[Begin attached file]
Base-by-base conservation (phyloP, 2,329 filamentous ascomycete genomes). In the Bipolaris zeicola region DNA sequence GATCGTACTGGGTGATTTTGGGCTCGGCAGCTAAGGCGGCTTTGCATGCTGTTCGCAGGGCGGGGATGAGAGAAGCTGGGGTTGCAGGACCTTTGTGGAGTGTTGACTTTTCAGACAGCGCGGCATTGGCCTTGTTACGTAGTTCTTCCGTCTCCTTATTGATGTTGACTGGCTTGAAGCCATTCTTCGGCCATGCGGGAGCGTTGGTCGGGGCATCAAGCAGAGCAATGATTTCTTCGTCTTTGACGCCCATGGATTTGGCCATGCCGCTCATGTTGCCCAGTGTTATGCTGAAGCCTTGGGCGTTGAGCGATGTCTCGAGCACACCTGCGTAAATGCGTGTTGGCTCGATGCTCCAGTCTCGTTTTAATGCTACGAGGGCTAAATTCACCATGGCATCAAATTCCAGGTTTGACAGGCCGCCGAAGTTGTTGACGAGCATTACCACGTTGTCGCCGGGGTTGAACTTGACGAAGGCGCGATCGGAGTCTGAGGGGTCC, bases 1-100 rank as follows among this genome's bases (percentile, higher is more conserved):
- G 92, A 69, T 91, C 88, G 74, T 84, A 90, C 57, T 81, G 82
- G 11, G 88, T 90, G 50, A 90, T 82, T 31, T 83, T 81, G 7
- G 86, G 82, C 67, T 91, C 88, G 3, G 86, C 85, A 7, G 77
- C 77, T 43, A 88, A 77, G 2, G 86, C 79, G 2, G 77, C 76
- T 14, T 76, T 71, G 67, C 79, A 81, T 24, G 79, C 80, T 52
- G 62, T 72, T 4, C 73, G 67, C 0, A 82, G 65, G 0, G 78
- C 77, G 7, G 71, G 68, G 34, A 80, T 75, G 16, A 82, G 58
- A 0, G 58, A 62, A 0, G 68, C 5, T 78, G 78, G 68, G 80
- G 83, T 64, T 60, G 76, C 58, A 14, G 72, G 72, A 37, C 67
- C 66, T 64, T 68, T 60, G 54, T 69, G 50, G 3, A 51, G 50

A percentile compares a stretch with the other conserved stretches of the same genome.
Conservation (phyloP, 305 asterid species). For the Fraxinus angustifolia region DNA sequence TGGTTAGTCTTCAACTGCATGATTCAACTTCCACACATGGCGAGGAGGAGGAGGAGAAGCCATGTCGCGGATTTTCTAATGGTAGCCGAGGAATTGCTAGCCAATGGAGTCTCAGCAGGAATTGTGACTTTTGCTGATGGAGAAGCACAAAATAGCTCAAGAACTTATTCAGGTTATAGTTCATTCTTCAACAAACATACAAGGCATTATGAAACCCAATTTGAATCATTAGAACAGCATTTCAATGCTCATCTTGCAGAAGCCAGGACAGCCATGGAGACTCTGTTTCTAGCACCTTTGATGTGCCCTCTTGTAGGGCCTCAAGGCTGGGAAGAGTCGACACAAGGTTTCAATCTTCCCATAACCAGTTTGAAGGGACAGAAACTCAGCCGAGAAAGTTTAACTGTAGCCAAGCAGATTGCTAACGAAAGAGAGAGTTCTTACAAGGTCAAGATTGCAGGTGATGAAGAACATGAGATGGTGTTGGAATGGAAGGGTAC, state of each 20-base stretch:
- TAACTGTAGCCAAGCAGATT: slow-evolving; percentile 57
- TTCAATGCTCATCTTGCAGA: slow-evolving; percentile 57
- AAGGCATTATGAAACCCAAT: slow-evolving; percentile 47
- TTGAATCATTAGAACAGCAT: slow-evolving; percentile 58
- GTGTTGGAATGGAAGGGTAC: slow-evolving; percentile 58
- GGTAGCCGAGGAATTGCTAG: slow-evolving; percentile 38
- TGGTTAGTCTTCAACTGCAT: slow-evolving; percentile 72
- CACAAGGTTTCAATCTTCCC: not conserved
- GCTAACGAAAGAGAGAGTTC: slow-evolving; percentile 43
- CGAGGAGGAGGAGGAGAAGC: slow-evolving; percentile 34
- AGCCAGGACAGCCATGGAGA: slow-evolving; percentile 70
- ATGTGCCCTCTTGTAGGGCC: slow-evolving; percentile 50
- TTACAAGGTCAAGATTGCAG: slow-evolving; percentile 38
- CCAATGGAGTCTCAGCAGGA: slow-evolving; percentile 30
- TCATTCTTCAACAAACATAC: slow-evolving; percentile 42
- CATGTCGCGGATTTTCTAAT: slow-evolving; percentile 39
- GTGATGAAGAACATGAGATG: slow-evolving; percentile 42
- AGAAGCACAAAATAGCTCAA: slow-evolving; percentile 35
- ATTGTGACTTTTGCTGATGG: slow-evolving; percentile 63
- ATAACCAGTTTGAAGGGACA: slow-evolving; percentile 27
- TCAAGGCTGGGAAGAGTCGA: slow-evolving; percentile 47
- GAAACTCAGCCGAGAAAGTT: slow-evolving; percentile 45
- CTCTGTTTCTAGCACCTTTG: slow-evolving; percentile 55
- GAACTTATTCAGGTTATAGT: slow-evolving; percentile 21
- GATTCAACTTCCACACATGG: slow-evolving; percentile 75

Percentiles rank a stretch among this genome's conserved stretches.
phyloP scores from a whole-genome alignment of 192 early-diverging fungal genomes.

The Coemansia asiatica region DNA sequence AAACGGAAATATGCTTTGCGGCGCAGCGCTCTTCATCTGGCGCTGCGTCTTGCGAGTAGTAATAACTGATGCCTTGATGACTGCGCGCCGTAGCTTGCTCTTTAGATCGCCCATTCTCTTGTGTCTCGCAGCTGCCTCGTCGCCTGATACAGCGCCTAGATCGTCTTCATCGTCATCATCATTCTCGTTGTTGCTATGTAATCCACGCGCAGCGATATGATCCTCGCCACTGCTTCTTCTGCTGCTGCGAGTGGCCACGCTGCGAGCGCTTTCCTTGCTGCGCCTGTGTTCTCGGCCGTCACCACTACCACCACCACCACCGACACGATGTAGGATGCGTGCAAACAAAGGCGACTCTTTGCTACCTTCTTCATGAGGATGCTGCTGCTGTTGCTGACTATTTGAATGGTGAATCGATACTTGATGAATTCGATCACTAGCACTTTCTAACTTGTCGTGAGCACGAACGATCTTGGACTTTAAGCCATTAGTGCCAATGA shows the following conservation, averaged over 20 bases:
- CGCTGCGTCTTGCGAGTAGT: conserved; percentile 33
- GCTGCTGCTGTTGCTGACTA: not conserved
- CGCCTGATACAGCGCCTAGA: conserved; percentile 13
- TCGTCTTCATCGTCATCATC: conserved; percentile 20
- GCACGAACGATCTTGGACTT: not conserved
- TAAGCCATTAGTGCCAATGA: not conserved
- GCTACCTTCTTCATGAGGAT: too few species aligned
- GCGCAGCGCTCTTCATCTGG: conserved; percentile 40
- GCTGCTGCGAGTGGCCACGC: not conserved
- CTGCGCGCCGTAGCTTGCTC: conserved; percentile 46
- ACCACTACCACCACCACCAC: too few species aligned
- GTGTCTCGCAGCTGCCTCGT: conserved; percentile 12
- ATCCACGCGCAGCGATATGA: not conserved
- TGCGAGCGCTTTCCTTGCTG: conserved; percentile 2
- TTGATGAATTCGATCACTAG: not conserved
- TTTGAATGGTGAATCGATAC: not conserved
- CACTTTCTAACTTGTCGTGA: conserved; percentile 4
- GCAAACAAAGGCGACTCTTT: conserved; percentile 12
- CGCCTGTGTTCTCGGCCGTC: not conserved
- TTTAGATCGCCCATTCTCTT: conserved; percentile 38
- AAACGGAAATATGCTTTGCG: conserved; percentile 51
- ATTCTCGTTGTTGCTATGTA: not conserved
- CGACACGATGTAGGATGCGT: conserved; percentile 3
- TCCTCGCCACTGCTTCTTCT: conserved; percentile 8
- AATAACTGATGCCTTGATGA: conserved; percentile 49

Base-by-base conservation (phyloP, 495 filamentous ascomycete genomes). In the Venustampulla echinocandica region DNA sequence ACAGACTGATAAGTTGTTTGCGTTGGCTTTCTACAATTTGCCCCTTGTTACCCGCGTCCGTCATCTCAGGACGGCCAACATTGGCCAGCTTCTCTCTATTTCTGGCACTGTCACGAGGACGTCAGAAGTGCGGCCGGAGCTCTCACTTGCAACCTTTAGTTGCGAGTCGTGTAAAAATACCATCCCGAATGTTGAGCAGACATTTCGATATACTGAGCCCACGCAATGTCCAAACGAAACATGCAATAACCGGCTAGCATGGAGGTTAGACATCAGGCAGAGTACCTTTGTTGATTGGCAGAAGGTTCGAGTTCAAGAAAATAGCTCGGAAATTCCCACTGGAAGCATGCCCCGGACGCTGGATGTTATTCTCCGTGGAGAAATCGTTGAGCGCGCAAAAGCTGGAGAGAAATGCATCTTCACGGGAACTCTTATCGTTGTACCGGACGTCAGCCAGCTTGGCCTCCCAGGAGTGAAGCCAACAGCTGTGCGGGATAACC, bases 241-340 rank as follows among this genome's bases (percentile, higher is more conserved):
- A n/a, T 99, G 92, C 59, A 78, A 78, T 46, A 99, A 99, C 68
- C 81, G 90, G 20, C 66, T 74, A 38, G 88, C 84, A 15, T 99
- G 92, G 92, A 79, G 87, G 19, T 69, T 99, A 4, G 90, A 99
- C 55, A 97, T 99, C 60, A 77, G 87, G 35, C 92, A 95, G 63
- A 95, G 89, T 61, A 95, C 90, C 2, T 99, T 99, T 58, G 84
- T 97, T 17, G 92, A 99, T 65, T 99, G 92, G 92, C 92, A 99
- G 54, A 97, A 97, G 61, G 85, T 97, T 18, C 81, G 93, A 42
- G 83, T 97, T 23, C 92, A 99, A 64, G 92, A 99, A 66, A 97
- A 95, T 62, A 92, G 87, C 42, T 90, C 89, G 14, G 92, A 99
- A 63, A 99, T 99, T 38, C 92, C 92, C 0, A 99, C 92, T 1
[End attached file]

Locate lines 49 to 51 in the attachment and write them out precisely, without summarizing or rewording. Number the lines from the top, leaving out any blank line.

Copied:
- GCGCAGCGCTCTTCATCTGG: conserved; percentile 40
- GCTGCTGCGAGTGGCCACGC: not conserved
- CTGCGCGCCGTAGCTTGCTC: conserved; percentile 46